Will they meet the deadline?
Singapore’s listed developers and real-estate investment trusts face their heaviest burden of near-term maturities on record just as home prices drop.
According to a report by Bloomberg, the 80 property companies on Singapore’s stock exchange reported a combined S$23.5 billion ($18.5 billion) of borrowings that have to be repaid within a year in their latest filings, Bloomberg-compiled data show. The looming debt wall comes as the vacancy rate for condominiums soared to the highest since 2006, pushing prices to the lowest in almost two years, according to data from the Urban Redevelopment Authority.
Bloomberg adds that Savills Plc predicts refinancing for homebuilders and REITs will be more challenging as Singapore’s economy slows, with expansion cooling to 2.4 percent in the second quarter, from 4.8 percent in the previous three months. Population growth on the island is at a 10-year low and Standard & Poor’s expects home prices have further to fall.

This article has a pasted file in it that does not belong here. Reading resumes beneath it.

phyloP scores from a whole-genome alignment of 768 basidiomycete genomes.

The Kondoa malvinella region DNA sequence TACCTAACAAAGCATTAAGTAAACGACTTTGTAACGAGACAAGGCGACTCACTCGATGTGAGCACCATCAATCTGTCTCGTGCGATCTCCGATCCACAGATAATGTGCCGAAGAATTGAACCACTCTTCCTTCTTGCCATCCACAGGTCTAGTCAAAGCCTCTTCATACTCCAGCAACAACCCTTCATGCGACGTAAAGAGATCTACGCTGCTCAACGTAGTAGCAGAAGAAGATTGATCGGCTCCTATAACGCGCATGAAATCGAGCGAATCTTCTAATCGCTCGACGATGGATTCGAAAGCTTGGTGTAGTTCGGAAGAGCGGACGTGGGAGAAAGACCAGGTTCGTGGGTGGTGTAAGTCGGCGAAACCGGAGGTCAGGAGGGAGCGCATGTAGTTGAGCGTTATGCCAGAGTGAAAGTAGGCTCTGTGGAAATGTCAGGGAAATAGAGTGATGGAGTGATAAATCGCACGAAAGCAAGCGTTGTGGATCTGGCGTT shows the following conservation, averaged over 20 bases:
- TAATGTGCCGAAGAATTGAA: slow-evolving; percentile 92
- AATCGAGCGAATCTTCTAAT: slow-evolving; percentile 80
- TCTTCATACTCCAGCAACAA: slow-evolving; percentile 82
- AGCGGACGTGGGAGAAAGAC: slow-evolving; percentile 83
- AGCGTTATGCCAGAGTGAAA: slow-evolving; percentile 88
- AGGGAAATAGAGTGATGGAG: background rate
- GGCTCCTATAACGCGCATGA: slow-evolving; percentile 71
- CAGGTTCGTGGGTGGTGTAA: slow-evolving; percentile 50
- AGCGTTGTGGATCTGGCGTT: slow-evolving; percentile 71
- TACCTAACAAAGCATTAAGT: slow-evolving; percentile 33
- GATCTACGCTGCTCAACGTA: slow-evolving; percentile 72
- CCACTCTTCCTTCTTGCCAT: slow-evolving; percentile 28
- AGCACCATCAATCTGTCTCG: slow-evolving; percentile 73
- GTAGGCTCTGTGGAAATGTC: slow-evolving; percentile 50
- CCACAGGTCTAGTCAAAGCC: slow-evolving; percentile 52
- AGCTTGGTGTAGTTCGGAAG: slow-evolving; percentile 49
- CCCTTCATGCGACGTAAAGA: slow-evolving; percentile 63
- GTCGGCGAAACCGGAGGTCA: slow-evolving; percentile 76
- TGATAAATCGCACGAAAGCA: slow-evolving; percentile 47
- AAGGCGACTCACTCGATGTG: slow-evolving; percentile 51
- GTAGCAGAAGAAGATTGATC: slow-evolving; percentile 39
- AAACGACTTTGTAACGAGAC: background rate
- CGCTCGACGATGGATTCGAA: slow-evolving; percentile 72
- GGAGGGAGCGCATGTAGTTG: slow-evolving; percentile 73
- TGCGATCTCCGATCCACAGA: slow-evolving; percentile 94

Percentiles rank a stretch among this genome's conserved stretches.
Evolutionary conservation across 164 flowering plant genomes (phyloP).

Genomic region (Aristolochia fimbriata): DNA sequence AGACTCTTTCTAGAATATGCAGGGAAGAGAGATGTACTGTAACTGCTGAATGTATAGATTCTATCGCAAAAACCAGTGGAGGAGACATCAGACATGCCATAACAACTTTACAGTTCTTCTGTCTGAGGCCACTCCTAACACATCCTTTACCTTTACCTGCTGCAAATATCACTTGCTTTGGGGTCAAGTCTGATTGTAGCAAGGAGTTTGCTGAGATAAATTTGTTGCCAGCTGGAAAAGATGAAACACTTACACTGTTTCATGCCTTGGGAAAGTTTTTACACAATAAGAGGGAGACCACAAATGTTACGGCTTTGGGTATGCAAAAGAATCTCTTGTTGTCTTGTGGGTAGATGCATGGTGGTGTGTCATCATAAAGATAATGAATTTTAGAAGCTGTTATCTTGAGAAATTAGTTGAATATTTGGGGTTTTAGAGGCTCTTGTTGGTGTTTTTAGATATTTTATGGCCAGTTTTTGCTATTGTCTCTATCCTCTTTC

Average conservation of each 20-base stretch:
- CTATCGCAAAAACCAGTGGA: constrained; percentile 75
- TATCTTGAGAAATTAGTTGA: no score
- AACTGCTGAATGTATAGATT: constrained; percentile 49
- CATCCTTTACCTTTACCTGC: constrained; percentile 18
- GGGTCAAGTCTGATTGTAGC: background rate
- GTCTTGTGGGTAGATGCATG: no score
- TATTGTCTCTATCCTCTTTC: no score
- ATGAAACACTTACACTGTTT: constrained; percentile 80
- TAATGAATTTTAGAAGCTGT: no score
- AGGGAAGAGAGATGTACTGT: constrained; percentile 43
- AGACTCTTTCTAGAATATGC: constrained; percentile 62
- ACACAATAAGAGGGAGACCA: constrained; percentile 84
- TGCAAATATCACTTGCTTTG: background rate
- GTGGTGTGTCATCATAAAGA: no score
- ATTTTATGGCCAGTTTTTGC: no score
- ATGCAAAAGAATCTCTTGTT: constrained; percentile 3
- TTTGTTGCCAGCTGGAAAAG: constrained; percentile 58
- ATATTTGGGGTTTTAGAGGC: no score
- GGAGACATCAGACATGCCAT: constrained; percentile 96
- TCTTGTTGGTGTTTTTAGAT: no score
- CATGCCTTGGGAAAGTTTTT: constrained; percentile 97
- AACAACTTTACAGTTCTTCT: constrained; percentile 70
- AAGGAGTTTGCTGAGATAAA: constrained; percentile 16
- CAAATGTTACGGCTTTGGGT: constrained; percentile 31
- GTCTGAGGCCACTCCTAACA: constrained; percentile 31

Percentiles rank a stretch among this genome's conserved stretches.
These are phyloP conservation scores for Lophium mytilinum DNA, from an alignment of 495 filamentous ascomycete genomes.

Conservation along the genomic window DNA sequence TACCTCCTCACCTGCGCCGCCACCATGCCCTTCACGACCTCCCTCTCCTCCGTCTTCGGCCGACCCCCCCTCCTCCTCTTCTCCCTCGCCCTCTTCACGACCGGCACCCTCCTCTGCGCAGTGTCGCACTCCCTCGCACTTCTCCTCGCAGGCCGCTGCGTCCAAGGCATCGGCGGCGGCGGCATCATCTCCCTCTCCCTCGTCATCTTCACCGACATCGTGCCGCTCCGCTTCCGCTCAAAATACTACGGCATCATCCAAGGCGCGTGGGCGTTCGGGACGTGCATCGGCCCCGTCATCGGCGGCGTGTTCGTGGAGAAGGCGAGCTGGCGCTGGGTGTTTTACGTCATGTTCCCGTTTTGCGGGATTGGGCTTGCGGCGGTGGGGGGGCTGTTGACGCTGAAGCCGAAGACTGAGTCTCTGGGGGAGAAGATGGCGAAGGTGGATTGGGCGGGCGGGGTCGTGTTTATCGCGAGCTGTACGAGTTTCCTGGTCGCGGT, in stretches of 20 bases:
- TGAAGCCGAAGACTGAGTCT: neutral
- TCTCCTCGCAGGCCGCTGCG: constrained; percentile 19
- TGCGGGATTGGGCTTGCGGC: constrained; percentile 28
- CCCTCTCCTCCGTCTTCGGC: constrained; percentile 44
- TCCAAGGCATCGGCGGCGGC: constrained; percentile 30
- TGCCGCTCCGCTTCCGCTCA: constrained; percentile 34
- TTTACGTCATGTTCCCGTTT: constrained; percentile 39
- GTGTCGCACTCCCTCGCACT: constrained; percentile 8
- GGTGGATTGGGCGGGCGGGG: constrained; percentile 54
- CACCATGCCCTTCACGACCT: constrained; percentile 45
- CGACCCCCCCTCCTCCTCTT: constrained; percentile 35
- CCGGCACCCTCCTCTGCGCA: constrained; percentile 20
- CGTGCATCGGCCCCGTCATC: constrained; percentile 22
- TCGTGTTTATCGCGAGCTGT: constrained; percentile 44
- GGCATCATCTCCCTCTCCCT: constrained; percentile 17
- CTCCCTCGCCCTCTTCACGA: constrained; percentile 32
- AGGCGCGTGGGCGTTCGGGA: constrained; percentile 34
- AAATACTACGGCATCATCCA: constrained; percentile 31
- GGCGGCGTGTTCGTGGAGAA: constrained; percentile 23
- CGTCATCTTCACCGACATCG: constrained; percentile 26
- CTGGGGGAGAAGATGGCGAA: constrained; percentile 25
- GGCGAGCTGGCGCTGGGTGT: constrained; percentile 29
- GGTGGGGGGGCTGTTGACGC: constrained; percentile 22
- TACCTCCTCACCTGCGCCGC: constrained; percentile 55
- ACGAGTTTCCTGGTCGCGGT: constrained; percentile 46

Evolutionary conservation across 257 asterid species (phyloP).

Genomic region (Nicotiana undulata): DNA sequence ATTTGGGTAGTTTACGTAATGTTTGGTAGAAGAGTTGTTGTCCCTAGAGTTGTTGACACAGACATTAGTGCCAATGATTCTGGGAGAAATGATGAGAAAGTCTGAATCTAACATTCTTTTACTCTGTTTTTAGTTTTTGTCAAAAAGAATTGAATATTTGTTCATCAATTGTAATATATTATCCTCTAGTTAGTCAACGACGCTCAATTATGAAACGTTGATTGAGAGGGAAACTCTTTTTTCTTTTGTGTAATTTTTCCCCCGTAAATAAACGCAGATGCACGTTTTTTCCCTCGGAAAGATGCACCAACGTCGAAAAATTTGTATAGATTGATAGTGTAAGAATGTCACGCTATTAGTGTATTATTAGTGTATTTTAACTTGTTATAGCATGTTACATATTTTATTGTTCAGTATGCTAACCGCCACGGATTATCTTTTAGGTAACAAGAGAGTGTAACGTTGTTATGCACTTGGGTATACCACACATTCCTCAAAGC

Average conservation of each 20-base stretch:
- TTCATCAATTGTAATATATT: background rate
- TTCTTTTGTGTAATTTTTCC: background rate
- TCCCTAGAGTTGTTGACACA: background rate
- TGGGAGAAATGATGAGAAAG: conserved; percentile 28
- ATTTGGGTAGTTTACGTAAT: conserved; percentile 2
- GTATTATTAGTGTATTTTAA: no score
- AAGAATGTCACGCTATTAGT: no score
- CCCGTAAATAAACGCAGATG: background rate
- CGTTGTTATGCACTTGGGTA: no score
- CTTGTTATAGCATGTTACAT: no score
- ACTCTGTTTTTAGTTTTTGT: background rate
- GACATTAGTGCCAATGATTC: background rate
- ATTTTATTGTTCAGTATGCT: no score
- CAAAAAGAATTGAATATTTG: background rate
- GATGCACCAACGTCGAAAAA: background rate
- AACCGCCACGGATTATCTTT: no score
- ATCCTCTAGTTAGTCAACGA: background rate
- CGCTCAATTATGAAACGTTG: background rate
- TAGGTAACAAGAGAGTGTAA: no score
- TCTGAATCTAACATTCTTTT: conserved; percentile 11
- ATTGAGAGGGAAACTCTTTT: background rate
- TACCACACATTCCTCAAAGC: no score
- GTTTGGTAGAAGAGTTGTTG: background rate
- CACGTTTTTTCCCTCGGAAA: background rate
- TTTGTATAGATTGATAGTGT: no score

“We’re at that point in the cycle when every quarter you’re seeing selling prices come down a little bit and secondary market transactions aren’t very active,” Kah Ling Chan, a property analyst at S&P in Singapore said. “I suspect we haven’t seen the bottom yet.”
Developers of residential homes are suffering not so much from lower selling prices than “collapsed” sales volumes, said Alan Cheong, a senior director of real-estate research at Savills in Singapore. Secondary home sales plunged to the lowest since 2003 in the first quarter, according to URA data, and as business slows, builders with less pre-sales money to finish projects have to rely on loans, boosting short-term borrowings, he said by phone Oct. 2.
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